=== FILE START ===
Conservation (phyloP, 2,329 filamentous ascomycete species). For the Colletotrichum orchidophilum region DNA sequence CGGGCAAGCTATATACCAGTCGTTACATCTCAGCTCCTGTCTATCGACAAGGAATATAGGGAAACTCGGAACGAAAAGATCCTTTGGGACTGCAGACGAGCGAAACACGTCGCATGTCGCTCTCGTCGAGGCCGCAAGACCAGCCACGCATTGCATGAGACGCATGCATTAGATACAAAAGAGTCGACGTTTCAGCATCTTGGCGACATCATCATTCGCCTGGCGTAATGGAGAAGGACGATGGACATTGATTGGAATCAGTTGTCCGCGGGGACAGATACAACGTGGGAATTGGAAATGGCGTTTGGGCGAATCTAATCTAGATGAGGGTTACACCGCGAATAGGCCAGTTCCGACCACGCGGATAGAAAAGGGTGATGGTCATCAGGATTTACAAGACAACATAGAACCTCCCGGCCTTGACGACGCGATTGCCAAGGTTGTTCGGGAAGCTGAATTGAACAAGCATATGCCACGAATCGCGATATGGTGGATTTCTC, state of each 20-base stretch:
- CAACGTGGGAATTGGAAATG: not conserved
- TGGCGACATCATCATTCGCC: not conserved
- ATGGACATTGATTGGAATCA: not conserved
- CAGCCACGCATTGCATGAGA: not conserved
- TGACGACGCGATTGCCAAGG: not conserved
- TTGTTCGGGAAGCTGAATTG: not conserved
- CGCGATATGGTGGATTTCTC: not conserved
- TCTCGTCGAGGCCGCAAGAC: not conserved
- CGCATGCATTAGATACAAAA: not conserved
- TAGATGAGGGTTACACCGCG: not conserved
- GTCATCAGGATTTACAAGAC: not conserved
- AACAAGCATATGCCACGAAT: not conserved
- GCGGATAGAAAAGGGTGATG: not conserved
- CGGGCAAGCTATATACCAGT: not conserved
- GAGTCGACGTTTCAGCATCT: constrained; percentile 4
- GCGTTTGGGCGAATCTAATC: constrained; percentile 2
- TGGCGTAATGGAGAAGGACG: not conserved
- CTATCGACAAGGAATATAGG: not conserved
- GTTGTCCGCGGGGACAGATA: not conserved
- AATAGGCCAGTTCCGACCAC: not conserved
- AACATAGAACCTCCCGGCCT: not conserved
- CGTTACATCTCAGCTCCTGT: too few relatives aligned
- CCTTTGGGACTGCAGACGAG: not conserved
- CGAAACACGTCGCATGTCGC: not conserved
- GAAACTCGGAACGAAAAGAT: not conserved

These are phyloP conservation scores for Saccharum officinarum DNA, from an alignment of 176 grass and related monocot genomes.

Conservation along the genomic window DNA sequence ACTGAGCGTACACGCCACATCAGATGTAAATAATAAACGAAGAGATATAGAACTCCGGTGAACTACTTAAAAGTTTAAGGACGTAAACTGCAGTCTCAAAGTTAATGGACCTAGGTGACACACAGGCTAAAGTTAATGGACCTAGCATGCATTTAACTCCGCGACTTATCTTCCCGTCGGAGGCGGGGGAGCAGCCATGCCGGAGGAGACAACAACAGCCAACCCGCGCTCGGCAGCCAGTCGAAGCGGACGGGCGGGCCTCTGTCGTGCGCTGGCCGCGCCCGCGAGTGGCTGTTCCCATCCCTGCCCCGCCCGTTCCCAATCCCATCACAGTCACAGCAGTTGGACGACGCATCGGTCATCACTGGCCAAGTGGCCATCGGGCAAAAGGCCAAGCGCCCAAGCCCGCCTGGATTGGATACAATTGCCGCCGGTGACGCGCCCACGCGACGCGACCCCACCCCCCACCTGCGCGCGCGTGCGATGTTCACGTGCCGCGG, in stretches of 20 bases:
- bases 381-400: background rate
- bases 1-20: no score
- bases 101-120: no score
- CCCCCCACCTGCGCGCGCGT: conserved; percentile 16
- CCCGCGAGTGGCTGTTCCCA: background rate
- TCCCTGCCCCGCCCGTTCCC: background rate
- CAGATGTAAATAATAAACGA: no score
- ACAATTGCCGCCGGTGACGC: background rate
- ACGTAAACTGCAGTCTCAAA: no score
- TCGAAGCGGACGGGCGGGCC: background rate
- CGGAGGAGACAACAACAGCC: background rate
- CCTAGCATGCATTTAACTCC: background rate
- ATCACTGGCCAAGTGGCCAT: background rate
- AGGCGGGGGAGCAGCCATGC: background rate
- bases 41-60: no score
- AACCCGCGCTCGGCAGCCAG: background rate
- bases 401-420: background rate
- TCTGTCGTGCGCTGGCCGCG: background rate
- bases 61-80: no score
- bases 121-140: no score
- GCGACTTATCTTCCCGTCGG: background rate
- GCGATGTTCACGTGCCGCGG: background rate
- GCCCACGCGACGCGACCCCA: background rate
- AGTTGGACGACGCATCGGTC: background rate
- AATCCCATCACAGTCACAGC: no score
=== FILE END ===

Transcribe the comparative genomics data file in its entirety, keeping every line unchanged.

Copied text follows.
Conservation (phyloP, 2,329 filamentous ascomycete species). For the Colletotrichum orchidophilum region DNA sequence CGGGCAAGCTATATACCAGTCGTTACATCTCAGCTCCTGTCTATCGACAAGGAATATAGGGAAACTCGGAACGAAAAGATCCTTTGGGACTGCAGACGAGCGAAACACGTCGCATGTCGCTCTCGTCGAGGCCGCAAGACCAGCCACGCATTGCATGAGACGCATGCATTAGATACAAAAGAGTCGACGTTTCAGCATCTTGGCGACATCATCATTCGCCTGGCGTAATGGAGAAGGACGATGGACATTGATTGGAATCAGTTGTCCGCGGGGACAGATACAACGTGGGAATTGGAAATGGCGTTTGGGCGAATCTAATCTAGATGAGGGTTACACCGCGAATAGGCCAGTTCCGACCACGCGGATAGAAAAGGGTGATGGTCATCAGGATTTACAAGACAACATAGAACCTCCCGGCCTTGACGACGCGATTGCCAAGGTTGTTCGGGAAGCTGAATTGAACAAGCATATGCCACGAATCGCGATATGGTGGATTTCTC, state of each 20-base stretch:
- CAACGTGGGAATTGGAAATG: not conserved
- TGGCGACATCATCATTCGCC: not conserved
- ATGGACATTGATTGGAATCA: not conserved
- CAGCCACGCATTGCATGAGA: not conserved
- TGACGACGCGATTGCCAAGG: not conserved
- TTGTTCGGGAAGCTGAATTG: not conserved
- CGCGATATGGTGGATTTCTC: not conserved
- TCTCGTCGAGGCCGCAAGAC: not conserved
- CGCATGCATTAGATACAAAA: not conserved
- TAGATGAGGGTTACACCGCG: not conserved
- GTCATCAGGATTTACAAGAC: not conserved
- AACAAGCATATGCCACGAAT: not conserved
- GCGGATAGAAAAGGGTGATG: not conserved
- CGGGCAAGCTATATACCAGT: not conserved
- GAGTCGACGTTTCAGCATCT: constrained; percentile 4
- GCGTTTGGGCGAATCTAATC: constrained; percentile 2
- TGGCGTAATGGAGAAGGACG: not conserved
- CTATCGACAAGGAATATAGG: not conserved
- GTTGTCCGCGGGGACAGATA: not conserved
- AATAGGCCAGTTCCGACCAC: not conserved
- AACATAGAACCTCCCGGCCT: not conserved
- CGTTACATCTCAGCTCCTGT: too few relatives aligned
- CCTTTGGGACTGCAGACGAG: not conserved
- CGAAACACGTCGCATGTCGC: not conserved
- GAAACTCGGAACGAAAAGAT: not conserved

These are phyloP conservation scores for Saccharum officinarum DNA, from an alignment of 176 grass and related monocot genomes.

Conservation along the genomic window DNA sequence ACTGAGCGTACACGCCACATCAGATGTAAATAATAAACGAAGAGATATAGAACTCCGGTGAACTACTTAAAAGTTTAAGGACGTAAACTGCAGTCTCAAAGTTAATGGACCTAGGTGACACACAGGCTAAAGTTAATGGACCTAGCATGCATTTAACTCCGCGACTTATCTTCCCGTCGGAGGCGGGGGAGCAGCCATGCCGGAGGAGACAACAACAGCCAACCCGCGCTCGGCAGCCAGTCGAAGCGGACGGGCGGGCCTCTGTCGTGCGCTGGCCGCGCCCGCGAGTGGCTGTTCCCATCCCTGCCCCGCCCGTTCCCAATCCCATCACAGTCACAGCAGTTGGACGACGCATCGGTCATCACTGGCCAAGTGGCCATCGGGCAAAAGGCCAAGCGCCCAAGCCCGCCTGGATTGGATACAATTGCCGCCGGTGACGCGCCCACGCGACGCGACCCCACCCCCCACCTGCGCGCGCGTGCGATGTTCACGTGCCGCGG, in stretches of 20 bases:
- bases 381-400: background rate
- bases 1-20: no score
- bases 101-120: no score
- CCCCCCACCTGCGCGCGCGT: conserved; percentile 16
- CCCGCGAGTGGCTGTTCCCA: background rate
- TCCCTGCCCCGCCCGTTCCC: background rate
- CAGATGTAAATAATAAACGA: no score
- ACAATTGCCGCCGGTGACGC: background rate
- ACGTAAACTGCAGTCTCAAA: no score
- TCGAAGCGGACGGGCGGGCC: background rate
- CGGAGGAGACAACAACAGCC: background rate
- CCTAGCATGCATTTAACTCC: background rate
- ATCACTGGCCAAGTGGCCAT: background rate
- AGGCGGGGGAGCAGCCATGC: background rate
- bases 41-60: no score
- AACCCGCGCTCGGCAGCCAG: background rate
- bases 401-420: background rate
- TCTGTCGTGCGCTGGCCGCG: background rate
- bases 61-80: no score
- bases 121-140: no score
- GCGACTTATCTTCCCGTCGG: background rate
- GCGATGTTCACGTGCCGCGG: background rate
- GCCCACGCGACGCGACCCCA: background rate
- AGTTGGACGACGCATCGGTC: background rate
- AATCCCATCACAGTCACAGC: no score